BBC quick to apologize for revealing Queen's concerns
Muslim cleric Abu Hamza al-Masri is seen addressing the sixth annual rally for Islam in London in 2002. The European Court of Human Rights on Monday gave final approval for the extradition of Abu Hamza , along with four other individuals, from the UK to the U.S. (Reuters)
The BBC was caught in full scramble mode on Tuesday after one of its senior correspondents talked about a private conversation he had with Queen Elizabeth.
Big deal, you say?
Well, in Britain at least, it is -- especially when the exchange involved the arrest and eventual extradition of radical cleric Abu Hamza al-Masri, who lost his final legal appeals on Monday.
On the BBC's Radio 4 Today program on Tuesday, security reporter Frank Gardner spoke about a conversation he had with the Queen in which she talked Abu Hamza, an Islamic extremist who used Britain as a base for his alleged terror activities, even though he called the country a "toilet."
He also said that she told him she had contacted the Home Secretary. “(The Queen) said, ‘surely this man must have broken some laws, my goodness, why is he still at large?’"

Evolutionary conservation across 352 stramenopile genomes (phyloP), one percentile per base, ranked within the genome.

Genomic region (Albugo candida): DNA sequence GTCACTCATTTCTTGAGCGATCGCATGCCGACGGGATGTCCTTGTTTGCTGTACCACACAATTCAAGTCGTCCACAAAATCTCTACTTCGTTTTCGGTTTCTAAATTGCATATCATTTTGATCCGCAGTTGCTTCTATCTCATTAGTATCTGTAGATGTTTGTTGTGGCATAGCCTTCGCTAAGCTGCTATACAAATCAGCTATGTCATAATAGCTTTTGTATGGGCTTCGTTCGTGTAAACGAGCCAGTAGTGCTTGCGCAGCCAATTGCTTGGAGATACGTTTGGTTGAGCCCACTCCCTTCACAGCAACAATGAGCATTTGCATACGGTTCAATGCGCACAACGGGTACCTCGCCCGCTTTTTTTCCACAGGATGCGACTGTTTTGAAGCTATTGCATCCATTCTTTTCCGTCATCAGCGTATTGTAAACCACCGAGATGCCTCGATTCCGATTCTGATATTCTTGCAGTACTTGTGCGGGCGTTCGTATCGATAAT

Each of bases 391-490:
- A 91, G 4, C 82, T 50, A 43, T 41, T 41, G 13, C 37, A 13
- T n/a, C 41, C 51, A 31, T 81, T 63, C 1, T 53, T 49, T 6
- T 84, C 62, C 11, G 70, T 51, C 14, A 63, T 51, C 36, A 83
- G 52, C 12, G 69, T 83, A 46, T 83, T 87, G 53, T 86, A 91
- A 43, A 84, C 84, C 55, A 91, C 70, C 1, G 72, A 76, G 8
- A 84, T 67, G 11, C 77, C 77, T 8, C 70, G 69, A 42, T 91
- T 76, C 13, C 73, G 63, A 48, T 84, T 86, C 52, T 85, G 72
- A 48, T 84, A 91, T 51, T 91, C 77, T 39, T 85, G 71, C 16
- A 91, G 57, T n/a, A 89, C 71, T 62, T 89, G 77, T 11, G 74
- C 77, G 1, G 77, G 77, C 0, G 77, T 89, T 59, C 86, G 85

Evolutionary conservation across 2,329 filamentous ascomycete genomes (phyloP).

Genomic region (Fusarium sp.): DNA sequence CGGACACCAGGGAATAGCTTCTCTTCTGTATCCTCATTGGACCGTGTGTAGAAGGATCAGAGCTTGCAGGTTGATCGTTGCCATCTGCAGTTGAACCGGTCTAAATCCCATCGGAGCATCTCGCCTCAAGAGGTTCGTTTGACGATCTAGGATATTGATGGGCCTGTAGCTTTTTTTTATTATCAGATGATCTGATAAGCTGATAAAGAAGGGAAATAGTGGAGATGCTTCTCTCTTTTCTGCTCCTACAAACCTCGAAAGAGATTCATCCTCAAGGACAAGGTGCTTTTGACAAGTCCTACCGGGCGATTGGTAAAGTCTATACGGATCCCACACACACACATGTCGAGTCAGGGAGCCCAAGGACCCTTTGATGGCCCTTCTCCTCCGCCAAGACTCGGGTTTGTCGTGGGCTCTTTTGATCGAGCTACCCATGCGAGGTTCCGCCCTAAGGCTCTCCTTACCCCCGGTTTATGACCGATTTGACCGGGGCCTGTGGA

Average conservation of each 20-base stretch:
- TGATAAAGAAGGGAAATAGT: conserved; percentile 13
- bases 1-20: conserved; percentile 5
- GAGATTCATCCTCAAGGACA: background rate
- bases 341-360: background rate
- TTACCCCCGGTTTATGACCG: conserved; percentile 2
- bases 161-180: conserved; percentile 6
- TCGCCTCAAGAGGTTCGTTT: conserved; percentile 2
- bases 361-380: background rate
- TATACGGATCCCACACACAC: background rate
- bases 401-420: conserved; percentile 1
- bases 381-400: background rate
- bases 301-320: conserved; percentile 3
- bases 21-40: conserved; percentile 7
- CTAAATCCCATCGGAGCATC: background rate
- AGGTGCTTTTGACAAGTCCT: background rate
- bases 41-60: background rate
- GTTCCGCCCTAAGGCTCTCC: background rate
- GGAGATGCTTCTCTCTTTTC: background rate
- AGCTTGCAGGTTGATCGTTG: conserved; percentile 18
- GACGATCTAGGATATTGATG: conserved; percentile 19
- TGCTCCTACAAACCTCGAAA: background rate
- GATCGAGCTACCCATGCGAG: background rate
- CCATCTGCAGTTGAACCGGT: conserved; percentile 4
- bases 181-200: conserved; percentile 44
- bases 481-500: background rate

Gardner's revelations of the "off-the-record" conversation came a day after Abu Hamza lost his appeal at the European Court of Human Rights against extradtion to the United States, where he is wanted in a plot to establish a jihadi training centre in Oregon and the kidnapping of western hostages in Yemen.
Abu Hamza -- who lost an eye and both hands in a bomb explosion in Afghanistan -- and four other terrorist suspects are expected to be deported within a few days after fighting extradition since 2004. Abu Hamza had been in a British prison for seven years after being convicted of terrorist activities.
Abu Hamza's loss in the appeals court on Monday was big news across the UK, prompting BBC's coverage on Tuesday morning with Gardner. He hardly off the air after talking about the case and the Queen's concerns before the BBC contacted Buckingham Palace without even being told.
Suddenly, the BBC apology to the Palace was even more important than the news that the Queen may have potentially been lobbying for Abu Hamza's arrest by the Home Office.
The network regretted the "breach of confidence," saying it was "wholly inappropriate" to talk about the private conversation.
"The conversation should have remained private and the BBC and Frank deeply regret this breach of confidence," said the BBC in a statement. "It was wholly inappropriate. Frank is extremely sorry for the embarrassment caused and has apologised to the Palace."
Others were quick to weigh in.
A Labour MP, Keith Vaz, told the BBC that the Queen's comments showed she was "deeply concerned" for her subjects. The Republic political group, meanwhile, saw Gardner's comments as a "PR stunt" to put the monarch "on the right side of public opinion."
The Palace, as always in these situations, refused comment.